SINGAPORE - Longer and more substantive work attachments are translating into permanent job offers and higher salaries for Singapore Institute of Technology (SIT) graduates.
The university, which requires its students to take up eight-month to year-long internships, reported that of its second batch of 96 accountancy students who graduated this month, 83 of them received job offers from the companies that they had interned with for eight months.
Six of them who interned with accounting firm Ernst & Young (EY) were even offered positions that were one level higher than those generally offered to fresh graduates.
Of the 19 hospitality students who took on jobs for eight months in the tourism industry, hotels and event management companies, 12 of them received job offers upon completing their work attachments.
Internships generally last six months for university students and three for polytechnic ones.
SIT president Tan Thiam Soon is heartened that the work attachments have translated into job offers. He said the work-study programme is structured in a unique and distinct way for each degree programme, catering to the specific needs of the industry.
Students are asked to treat it as real work. They have to apply for the positions, as they would for any job. SIT also has a team that monitors the students' progress weekly.
By the end of the internship, students are encouraged to identify a problem in the companies that they can use as a case study for their final-year project and come up with solutions.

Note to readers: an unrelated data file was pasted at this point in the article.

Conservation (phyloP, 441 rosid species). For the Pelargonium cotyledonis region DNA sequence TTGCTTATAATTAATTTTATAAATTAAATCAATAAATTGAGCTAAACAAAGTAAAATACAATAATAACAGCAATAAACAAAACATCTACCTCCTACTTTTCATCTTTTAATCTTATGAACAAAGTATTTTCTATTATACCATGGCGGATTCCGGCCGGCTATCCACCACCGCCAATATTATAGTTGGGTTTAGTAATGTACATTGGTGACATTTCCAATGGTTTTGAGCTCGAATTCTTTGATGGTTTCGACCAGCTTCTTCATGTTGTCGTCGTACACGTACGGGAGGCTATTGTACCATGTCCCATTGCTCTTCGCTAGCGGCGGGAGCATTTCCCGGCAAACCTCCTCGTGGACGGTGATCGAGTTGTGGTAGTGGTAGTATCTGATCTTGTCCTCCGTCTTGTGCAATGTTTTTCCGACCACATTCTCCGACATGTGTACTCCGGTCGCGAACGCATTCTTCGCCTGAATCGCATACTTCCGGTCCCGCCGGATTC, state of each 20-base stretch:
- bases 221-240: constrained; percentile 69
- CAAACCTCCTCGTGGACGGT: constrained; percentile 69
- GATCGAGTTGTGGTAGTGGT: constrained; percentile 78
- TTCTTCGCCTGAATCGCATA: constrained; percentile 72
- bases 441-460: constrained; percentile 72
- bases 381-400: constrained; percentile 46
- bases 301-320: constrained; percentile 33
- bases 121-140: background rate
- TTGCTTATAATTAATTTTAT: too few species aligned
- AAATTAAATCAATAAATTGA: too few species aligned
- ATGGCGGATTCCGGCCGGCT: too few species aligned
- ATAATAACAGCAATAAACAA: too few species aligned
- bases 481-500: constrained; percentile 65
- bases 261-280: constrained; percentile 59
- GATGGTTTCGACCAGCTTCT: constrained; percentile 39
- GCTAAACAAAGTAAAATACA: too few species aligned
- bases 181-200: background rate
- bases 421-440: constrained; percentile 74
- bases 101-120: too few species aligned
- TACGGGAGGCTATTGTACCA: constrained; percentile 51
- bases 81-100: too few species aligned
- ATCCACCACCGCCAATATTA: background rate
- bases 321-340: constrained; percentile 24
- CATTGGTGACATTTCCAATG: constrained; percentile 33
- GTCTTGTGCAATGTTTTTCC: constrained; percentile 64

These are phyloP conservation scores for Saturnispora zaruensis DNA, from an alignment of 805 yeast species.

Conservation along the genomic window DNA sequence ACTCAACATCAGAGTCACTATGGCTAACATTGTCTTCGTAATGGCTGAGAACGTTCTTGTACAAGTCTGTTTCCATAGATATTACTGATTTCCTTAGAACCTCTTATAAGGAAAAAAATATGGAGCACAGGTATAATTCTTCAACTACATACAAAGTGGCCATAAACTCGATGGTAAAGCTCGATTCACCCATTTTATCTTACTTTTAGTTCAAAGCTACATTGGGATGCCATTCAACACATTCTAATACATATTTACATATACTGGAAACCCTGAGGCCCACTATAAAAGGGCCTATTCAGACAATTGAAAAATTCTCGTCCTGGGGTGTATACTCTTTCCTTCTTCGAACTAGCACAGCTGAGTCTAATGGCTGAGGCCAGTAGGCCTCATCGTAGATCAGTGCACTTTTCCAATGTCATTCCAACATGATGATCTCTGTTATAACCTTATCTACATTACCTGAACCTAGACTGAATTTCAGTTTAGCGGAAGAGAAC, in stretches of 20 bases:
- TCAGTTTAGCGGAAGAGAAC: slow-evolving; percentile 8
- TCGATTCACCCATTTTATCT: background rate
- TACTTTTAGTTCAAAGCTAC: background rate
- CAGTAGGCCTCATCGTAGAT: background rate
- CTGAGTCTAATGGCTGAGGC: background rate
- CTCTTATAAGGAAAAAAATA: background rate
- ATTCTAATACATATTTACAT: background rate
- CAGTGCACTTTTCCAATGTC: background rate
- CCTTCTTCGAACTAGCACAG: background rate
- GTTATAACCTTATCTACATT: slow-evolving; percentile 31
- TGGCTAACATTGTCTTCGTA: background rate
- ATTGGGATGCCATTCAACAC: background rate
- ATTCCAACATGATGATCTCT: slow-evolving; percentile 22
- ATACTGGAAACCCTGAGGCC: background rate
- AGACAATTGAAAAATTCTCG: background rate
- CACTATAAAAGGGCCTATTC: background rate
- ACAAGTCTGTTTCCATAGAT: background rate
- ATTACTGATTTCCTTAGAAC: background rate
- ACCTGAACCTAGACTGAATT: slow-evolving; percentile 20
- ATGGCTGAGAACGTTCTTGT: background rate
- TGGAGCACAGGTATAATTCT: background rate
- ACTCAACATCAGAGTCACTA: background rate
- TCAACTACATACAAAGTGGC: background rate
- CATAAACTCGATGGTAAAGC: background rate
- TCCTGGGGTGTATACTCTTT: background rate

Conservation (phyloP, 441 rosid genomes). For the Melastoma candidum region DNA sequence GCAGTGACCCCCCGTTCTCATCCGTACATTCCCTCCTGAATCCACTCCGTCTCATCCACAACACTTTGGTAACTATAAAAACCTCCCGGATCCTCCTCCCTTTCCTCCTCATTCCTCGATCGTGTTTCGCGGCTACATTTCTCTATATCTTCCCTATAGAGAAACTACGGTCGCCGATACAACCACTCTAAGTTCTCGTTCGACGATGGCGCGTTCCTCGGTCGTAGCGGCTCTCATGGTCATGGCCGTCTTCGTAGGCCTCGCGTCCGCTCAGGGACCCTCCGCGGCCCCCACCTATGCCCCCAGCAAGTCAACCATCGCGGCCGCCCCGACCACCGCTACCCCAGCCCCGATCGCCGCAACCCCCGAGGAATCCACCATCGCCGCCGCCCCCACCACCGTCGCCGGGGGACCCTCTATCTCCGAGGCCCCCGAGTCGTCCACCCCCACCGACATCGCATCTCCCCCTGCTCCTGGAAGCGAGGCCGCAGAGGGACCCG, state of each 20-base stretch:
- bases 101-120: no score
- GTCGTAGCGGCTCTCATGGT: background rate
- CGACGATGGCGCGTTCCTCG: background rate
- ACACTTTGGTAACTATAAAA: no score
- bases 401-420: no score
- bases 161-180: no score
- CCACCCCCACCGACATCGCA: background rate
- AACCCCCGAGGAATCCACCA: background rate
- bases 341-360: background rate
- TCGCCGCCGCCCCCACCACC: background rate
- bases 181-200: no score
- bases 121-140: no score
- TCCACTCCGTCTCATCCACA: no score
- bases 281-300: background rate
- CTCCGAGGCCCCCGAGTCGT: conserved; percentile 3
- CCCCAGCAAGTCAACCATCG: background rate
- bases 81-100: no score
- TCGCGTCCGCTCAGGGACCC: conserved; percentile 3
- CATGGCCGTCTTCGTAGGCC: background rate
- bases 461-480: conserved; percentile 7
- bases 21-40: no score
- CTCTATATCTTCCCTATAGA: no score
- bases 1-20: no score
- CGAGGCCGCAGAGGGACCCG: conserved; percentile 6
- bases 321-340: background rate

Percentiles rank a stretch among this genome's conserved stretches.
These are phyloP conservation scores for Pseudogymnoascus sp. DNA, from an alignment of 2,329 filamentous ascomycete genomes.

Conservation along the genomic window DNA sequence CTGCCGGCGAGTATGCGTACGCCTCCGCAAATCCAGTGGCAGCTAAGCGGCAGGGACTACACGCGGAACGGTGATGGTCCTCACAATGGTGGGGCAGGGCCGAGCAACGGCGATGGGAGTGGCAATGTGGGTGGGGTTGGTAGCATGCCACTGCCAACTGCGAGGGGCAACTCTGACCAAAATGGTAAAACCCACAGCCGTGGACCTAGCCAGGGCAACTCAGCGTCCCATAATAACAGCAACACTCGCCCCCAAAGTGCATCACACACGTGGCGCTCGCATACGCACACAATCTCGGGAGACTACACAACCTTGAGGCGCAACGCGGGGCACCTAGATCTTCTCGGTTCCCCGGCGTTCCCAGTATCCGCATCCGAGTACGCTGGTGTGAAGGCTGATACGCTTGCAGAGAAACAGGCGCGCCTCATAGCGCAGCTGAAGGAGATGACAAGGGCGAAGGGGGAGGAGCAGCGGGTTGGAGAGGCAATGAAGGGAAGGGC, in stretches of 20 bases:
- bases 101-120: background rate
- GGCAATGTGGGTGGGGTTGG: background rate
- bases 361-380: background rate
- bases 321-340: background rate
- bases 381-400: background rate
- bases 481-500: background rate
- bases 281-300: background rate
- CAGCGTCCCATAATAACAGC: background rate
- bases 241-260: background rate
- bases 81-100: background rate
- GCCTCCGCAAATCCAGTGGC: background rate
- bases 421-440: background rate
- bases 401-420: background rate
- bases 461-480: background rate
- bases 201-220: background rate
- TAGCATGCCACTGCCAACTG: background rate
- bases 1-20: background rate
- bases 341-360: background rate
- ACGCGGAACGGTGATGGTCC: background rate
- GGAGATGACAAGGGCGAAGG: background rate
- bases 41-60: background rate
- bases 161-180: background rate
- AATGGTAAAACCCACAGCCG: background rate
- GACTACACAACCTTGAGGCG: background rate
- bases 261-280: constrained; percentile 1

Professor Tan said: "The real work undertaken through our programme has enabled our students to understand the challenges faced in the current fast-changing economy, and develop skills of adaptability, creativity and innovation. It also has the potential to lead to full-time employment after graduation, as evidenced by the SIT graduating cohorts."
Accountancy graduate Olivia Chan Jiawen, 23, who was one of the six offered higher positions at Ernst & Young, said she was assigned tasks similar to those of regular staff.
"It was challenging, but I picked up valuable skills - such as how to communicate with clients and, more importantly, how to work in a team."
She was pleasantly surprised to be offered a higher position than her peers and said the extended internship allowed her to be job-ready and "hit the ground running".
Hospitality business graduate Edwin See, 24, who interned at Messe Berlin, one of the world's 10 leading trade fair companies, found the internship so valuable that he continued working with the company on a part-time basis after his work attachment ended.
Now on a permanent position as assistant project manager at Messe Berlin, he said: "I would not have landed the job with such a prestigious company if not for the work-study programme.
"I felt that I learnt so much during the attachment, especially being involved in ITB Asia, the biggest travel trade show for this region."
Messe Berlin (Singapore) executive director Katrina Leung said the firm strongly believes in getting students to be involved in the different parts of organising a large-scale international event such as ITB Asia - from the planning stages to execution and post-event.
She added that while technology has disrupted the travel and hospitality industry, there is no replacing competent customer service and the human touch.
"The collaboration with SIT is a great way for us to help nurture talent as a way to ensure the sustainable strategic transformation of the industry."
Mr Christopher Wong, head of assurance at Ernst & Young Singapore, said it is good that students have substantive on-the-job training over a longer period of time, so they have the opportunity to observe and work through an entire audit cycle.
"This allows students to gain relevant work experience, and deeper insights into the accounting profession... The programme allows EY to introduce and promote the profession more convincingly, and we have the opportunity to reach out to and hire promising interns. It is a win-win arrangement for SIT, the students and us," he said.